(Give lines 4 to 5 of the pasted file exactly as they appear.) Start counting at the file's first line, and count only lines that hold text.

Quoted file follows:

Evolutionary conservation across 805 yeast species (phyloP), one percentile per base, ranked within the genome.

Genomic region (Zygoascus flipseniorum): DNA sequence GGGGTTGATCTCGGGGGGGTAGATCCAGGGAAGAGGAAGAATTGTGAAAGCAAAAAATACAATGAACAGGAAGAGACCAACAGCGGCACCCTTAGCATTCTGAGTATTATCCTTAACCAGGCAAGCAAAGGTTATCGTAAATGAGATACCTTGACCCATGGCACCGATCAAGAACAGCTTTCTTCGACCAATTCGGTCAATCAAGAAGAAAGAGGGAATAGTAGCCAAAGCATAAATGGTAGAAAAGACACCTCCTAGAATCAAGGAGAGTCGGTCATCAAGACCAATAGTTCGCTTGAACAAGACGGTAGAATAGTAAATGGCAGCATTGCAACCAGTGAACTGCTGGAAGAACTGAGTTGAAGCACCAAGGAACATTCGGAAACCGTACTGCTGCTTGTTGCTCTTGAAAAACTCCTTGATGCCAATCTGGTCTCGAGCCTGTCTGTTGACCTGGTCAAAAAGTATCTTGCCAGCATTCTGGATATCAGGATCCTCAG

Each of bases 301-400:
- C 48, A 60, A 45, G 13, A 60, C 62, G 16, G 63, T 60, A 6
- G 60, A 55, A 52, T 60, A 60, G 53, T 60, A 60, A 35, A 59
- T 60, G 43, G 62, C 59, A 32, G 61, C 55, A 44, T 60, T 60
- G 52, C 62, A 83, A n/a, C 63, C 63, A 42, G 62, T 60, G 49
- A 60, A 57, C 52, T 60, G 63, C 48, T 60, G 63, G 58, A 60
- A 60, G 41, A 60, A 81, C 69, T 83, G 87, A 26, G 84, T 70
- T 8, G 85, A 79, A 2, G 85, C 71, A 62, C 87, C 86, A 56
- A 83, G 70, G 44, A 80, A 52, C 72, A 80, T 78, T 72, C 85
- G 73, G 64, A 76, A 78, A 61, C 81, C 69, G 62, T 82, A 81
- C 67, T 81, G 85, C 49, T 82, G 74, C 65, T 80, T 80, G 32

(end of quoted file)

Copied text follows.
- C 48, A 60, A 45, G 13, A 60, C 62, G 16, G 63, T 60, A 6
- G 60, A 55, A 52, T 60, A 60, G 53, T 60, A 60, A 35, A 59